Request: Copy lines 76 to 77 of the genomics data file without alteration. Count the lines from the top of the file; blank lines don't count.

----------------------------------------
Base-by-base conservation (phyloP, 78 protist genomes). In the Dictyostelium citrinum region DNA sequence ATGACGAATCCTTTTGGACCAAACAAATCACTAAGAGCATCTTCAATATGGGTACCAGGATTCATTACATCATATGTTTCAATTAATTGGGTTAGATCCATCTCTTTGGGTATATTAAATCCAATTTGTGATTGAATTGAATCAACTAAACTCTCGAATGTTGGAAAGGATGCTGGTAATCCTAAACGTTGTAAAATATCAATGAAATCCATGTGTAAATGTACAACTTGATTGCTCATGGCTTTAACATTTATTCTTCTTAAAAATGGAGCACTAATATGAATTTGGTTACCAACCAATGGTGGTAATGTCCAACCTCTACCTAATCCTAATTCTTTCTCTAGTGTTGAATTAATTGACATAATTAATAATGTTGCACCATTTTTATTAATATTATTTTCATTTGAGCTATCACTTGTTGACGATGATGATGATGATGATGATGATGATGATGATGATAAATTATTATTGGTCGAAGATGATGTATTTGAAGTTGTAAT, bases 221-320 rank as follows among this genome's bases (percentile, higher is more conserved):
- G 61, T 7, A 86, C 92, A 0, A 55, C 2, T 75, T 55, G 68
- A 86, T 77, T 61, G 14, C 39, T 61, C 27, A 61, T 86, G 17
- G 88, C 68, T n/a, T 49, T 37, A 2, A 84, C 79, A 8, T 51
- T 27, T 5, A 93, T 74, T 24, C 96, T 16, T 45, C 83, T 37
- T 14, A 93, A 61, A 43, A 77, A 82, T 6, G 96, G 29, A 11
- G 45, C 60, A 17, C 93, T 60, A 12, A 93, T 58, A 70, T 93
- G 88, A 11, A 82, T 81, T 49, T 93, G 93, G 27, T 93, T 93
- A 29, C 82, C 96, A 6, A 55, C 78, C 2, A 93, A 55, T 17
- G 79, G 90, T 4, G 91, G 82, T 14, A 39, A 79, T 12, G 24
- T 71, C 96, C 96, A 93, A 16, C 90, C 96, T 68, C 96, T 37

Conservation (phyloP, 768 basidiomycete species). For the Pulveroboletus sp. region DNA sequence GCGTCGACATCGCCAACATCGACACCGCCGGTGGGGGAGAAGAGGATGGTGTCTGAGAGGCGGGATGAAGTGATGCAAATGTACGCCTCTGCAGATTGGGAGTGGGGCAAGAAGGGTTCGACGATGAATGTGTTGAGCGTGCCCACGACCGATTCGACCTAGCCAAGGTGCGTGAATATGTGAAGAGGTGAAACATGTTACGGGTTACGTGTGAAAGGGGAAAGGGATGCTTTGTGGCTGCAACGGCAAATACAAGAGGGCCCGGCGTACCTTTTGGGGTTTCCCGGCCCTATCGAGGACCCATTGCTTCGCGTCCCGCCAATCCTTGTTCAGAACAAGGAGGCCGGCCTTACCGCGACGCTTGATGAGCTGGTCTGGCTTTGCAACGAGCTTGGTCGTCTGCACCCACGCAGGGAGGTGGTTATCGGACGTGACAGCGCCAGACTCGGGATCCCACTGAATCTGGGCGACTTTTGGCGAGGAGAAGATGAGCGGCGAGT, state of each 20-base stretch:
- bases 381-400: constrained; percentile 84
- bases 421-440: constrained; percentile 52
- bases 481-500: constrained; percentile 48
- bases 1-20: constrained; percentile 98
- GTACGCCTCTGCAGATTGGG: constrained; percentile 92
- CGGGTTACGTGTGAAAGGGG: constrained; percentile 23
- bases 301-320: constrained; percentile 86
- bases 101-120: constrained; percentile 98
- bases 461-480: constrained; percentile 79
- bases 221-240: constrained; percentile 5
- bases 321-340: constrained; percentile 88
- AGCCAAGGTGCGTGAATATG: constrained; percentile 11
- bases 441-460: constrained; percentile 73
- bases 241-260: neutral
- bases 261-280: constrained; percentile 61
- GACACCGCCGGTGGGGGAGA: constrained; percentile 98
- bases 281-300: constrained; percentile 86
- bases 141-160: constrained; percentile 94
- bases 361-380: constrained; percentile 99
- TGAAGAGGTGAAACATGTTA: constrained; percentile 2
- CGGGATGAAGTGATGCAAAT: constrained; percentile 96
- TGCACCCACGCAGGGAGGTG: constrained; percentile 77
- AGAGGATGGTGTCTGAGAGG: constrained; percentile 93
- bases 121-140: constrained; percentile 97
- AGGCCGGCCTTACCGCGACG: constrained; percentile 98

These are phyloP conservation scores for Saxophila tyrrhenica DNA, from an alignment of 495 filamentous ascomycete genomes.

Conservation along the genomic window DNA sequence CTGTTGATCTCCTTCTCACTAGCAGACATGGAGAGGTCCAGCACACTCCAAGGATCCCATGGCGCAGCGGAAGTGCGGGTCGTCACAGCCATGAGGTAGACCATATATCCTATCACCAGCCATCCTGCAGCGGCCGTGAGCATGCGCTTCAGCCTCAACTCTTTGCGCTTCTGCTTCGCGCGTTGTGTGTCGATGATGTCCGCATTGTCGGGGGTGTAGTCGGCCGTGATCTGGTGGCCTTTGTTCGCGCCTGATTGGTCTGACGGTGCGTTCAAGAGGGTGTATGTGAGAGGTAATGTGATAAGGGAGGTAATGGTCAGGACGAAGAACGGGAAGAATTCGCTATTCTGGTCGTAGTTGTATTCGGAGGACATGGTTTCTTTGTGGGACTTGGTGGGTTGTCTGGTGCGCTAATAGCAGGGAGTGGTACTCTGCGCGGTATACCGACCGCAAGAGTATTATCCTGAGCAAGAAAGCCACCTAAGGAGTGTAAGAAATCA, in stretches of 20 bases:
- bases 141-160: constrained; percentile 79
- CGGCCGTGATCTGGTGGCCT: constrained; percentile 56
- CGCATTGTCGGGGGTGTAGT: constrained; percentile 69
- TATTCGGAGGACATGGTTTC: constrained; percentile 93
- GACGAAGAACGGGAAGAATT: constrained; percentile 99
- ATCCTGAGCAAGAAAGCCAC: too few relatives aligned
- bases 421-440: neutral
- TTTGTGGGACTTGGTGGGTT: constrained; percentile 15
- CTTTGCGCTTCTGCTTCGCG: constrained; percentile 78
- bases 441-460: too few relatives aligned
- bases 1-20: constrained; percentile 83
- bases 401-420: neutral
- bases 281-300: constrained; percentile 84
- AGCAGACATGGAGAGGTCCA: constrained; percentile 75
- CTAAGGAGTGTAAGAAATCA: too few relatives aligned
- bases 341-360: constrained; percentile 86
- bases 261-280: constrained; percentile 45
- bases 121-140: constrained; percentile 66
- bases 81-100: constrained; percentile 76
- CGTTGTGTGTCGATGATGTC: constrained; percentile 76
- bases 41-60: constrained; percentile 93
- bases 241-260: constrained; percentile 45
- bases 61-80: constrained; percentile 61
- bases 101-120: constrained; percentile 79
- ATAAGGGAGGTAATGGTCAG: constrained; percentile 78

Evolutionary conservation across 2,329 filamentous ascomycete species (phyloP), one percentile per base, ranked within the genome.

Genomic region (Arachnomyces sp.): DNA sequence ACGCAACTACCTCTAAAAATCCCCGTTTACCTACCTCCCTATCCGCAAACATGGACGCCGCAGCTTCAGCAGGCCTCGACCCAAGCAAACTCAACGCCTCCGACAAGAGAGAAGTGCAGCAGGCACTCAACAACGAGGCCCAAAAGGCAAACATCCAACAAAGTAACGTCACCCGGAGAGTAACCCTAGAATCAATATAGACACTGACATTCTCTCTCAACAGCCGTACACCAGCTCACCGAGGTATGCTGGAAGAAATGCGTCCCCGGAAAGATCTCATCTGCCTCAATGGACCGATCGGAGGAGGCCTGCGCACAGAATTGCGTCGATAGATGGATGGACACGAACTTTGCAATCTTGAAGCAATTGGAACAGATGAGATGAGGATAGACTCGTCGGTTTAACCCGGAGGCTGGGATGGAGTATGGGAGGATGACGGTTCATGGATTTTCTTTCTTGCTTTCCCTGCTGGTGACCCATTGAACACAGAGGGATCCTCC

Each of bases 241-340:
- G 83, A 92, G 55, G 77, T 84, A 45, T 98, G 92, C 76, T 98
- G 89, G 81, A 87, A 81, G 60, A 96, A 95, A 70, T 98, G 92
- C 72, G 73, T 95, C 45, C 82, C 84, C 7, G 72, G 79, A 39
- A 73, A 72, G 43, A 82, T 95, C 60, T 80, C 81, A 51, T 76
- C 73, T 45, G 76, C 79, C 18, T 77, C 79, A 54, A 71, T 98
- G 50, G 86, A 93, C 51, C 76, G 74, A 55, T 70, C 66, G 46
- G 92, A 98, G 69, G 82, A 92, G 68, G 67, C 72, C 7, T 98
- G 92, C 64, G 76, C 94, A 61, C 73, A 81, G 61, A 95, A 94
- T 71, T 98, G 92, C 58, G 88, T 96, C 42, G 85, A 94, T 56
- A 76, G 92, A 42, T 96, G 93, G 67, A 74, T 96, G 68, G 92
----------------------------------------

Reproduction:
- T 71, T 98, G 92, C 58, G 88, T 96, C 42, G 85, A 94, T 56
- A 76, G 92, A 42, T 96, G 93, G 67, A 74, T 96, G 68, G 92